If Mohammad does not go to Vietnam...
Last updated: November 26, 2009
November 5, 2009
This is a kind of "If Mohammad does not go to Vietnam, then Vietnam will come to Mohammad". The Saudis came under attack by Zaidi rebels from across the border. The Saudis reportedly evacuated several border towns and moved army units and special forces into northern Yemen.
November 26, 2009
Stratfor on the war In Saada:
. . . Iran is engaged in an escalating proxy battle with Saudi Arabia in the Saudi-Yemeni borderland, where Iran has been arming a Shiite Houthi rebellion to threaten Saudi Arabia’s underbelly. Iran appears to be using the naval assets to protect its supply lines to the Houthi rebels.
Though there is no shortage of weapons in Yemen, Iran has ensured that the Houthis remain well-stocked. STRATFOR sources have reported that Iran’s Islamic Revolutionary Guard Corps (IRGC) are training Houthis on how to produce improvised explosive devices for use in their insurgent campaign against Saudi and Yemeni forces.
According to STRATFOR sources, the traditional supply route Iran uses to arm the Houthis starts at Asab Harbor on the Eritrean coast. IRGC officers buy and transport weapons in Somalia and Eritrea, and then load them onto ships at the harbor. The ships then cross the Red Sea northward to Salif on the Yemeni coast. From Salif, the supplies pass through Hajjah and Huth in northern Yemen before reaching Saada, where the Houthi rebels are concentrated.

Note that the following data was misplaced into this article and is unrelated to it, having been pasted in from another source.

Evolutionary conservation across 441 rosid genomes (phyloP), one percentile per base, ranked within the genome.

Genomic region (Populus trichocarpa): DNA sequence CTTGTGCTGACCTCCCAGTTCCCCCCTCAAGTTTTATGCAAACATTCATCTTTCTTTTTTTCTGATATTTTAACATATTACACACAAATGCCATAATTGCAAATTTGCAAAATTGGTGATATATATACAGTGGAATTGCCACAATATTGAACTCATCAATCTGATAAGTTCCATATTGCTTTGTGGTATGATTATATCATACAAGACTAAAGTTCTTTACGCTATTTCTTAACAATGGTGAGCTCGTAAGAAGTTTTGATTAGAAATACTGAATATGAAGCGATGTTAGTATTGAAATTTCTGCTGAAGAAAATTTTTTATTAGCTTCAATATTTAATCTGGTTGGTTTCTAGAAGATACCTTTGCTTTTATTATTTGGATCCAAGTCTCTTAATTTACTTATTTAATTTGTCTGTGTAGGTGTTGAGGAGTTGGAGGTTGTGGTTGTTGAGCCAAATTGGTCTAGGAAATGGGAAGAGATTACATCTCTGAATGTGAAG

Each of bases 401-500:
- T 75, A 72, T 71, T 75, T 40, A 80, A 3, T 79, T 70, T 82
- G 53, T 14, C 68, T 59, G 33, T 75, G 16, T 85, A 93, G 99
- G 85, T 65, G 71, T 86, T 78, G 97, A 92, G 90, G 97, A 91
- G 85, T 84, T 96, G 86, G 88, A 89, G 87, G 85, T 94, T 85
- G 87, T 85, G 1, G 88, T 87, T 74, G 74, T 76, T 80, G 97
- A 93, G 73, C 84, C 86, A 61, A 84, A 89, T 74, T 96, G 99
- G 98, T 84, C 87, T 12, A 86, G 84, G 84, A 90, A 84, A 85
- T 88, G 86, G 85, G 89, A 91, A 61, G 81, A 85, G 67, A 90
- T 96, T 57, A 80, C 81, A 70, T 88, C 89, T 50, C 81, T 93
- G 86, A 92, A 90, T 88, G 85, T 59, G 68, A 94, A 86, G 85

This route, however, has become more problematic for the Iranians ever since Saudi naval forces deployed three warships along the Red Sea coast of northern Yemen on Nov. 12 to interdict the arms, though STRATFOR is still examining Saudi interdiction tactics and the quality of the intelligence used to identify arms shipments. This traditional route is still being used to transport light arms, but given the Saudi deployment, Iran has shifted to a longer route that also begins at Asab Harbor, but then snakes around the heel of the Arabian Peninsula in the Gulf of Aden before reaching Shaqra on the southern Yemeni coast. From Shaqra, the supplies go to Marib in central Yemen, on to Baraqish and finally reach the Saada Mountains. Throughout the supply chain, bribes are paid to various tribes to facilitate the arms shipments.
The IRGC also has been involved in ferrying Hezbollah fighters to Yemen to support the Houthi insurgency. A STRATFOR source claims that around 60 of Hezbollah’s fighters have died in the conflict thus far. Their corpses were sent by boat to Asab Harbor in Eritrea, from which the IRGC flies them to Damascus. From the Syrian capital, the bodies are transported by land to the fighters’ home villages for burial.
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And this is a nice example of Iran's media glorifying military achievements of the al-Houthi insurgents.
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